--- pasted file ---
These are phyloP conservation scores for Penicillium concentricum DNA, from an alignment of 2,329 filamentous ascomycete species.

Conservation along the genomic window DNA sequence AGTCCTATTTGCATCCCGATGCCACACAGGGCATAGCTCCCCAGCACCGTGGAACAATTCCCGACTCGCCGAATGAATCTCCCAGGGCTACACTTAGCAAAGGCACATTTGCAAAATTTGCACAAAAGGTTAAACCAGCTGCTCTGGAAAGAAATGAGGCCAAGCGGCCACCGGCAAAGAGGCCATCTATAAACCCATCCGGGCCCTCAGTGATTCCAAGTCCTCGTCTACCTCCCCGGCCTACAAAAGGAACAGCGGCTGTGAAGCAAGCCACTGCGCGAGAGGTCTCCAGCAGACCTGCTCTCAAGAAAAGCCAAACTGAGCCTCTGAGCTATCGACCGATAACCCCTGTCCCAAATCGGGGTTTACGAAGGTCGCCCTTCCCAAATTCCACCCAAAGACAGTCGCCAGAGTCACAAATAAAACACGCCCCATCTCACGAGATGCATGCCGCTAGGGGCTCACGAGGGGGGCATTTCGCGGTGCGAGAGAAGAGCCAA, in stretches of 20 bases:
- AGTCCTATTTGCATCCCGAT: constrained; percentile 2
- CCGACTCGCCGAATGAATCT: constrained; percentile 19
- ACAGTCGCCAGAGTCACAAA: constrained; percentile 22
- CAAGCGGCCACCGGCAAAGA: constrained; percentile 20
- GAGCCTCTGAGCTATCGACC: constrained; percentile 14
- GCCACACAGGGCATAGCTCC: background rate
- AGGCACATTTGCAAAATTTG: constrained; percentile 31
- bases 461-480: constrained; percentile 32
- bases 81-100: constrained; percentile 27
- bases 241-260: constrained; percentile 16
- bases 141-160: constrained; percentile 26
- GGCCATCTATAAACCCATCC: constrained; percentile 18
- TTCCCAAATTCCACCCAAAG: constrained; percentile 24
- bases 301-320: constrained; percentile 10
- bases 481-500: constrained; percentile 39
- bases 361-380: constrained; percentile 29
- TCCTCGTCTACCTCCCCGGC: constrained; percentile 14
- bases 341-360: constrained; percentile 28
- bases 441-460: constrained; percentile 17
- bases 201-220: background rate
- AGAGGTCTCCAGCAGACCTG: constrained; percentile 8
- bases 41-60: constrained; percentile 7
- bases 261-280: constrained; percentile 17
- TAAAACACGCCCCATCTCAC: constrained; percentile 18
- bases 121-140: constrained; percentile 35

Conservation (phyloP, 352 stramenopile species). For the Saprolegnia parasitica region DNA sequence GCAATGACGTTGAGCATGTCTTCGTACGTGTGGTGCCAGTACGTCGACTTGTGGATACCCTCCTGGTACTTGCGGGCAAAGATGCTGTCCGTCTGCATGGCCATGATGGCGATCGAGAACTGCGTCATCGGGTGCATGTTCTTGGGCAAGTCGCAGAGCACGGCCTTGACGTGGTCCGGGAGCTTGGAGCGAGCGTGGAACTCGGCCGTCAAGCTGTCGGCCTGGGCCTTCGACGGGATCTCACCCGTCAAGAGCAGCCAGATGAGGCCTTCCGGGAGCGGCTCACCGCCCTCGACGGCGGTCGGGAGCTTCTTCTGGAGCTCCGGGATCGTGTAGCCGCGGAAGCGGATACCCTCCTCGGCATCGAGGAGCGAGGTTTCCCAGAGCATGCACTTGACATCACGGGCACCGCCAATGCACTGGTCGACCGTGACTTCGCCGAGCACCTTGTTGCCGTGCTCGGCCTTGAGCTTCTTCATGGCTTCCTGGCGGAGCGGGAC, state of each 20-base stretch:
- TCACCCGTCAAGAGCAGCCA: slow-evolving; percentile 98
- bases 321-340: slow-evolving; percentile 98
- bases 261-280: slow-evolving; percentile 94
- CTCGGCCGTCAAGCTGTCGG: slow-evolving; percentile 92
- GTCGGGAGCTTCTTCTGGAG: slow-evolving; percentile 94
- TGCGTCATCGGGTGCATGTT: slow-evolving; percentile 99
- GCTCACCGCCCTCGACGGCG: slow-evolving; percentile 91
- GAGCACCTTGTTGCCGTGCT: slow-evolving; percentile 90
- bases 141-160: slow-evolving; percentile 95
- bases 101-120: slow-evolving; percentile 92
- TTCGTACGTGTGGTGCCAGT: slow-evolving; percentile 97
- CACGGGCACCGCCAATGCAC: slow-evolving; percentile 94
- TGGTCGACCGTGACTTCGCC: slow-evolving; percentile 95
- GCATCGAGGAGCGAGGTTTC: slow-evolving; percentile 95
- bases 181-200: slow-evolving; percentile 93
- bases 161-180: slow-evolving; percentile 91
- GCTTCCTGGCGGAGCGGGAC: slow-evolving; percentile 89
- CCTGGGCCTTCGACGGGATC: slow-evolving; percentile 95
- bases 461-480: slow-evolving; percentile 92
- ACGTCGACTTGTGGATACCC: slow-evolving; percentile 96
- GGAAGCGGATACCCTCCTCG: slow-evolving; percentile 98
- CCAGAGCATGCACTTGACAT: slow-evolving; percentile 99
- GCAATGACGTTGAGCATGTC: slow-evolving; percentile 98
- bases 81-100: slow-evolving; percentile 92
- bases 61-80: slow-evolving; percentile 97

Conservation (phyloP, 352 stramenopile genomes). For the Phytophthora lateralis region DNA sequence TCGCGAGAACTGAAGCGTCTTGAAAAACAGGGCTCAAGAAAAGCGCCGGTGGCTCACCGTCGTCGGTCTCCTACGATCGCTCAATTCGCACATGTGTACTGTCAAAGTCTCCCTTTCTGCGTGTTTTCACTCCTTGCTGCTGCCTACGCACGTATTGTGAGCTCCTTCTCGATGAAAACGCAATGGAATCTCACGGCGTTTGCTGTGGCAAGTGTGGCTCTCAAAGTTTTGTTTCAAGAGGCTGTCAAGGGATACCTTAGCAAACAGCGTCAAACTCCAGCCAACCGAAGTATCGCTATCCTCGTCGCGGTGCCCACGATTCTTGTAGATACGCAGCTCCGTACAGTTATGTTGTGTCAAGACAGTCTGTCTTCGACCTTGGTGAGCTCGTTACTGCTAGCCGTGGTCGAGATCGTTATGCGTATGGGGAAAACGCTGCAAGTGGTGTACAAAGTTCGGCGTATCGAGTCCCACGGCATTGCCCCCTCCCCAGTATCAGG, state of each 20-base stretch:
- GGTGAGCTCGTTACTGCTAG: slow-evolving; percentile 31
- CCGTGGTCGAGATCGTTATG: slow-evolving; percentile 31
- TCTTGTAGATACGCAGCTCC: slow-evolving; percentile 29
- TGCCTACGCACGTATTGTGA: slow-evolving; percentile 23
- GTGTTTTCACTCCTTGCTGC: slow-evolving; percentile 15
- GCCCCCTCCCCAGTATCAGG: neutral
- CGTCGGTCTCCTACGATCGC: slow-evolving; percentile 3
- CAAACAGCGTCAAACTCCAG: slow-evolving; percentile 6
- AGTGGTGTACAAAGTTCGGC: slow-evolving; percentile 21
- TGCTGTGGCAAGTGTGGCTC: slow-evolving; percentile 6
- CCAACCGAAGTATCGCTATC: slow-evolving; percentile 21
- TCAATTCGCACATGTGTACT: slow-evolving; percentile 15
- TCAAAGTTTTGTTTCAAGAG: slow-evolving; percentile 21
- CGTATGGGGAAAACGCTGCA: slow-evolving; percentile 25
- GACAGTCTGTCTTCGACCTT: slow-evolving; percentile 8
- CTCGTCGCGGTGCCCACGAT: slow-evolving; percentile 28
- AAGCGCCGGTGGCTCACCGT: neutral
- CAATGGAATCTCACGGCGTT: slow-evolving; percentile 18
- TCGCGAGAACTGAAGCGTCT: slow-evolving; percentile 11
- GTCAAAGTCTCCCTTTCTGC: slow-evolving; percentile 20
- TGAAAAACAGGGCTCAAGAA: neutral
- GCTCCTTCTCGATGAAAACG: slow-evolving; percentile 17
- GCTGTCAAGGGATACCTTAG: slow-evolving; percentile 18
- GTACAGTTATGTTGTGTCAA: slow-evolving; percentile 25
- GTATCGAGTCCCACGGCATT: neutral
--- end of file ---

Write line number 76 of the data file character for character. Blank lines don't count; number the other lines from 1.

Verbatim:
- GCTCCTTCTCGATGAAAACG: slow-evolving; percentile 17